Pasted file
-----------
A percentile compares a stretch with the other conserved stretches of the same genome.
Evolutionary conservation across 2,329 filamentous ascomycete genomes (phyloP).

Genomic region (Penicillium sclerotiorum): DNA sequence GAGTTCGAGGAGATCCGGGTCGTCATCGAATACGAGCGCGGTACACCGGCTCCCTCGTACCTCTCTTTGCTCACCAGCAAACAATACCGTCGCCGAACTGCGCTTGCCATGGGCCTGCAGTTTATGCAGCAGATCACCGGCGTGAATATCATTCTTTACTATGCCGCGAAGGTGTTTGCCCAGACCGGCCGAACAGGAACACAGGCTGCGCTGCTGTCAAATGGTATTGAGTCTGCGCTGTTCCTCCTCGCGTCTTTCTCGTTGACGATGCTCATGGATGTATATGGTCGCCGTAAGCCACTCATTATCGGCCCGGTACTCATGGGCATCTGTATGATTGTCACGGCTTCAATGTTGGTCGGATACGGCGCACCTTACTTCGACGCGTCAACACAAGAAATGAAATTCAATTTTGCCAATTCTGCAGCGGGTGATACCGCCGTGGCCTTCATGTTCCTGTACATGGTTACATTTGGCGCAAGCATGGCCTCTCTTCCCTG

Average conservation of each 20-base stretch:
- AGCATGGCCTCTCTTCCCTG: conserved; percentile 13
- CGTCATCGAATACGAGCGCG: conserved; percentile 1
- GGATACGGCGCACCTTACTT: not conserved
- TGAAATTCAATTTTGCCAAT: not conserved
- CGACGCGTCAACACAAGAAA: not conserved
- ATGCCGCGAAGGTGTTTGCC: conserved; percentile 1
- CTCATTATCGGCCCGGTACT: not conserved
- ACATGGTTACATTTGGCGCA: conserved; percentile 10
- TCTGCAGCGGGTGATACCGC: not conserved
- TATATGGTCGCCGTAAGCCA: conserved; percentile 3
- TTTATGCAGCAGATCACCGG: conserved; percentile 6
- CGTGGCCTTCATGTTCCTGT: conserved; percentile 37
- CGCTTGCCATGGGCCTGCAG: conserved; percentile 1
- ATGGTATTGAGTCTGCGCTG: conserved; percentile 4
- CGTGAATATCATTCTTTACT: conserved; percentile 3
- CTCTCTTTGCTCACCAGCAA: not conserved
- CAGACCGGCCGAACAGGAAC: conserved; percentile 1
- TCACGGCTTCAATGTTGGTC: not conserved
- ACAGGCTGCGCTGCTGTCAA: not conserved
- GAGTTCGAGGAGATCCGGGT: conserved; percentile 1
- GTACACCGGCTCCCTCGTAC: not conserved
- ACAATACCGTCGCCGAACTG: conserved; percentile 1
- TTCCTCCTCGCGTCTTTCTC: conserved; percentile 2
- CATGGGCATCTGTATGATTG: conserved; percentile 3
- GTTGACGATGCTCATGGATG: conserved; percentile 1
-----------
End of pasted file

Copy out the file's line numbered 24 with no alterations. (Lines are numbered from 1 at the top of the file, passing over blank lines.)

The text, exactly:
- GAGTTCGAGGAGATCCGGGT: conserved; percentile 1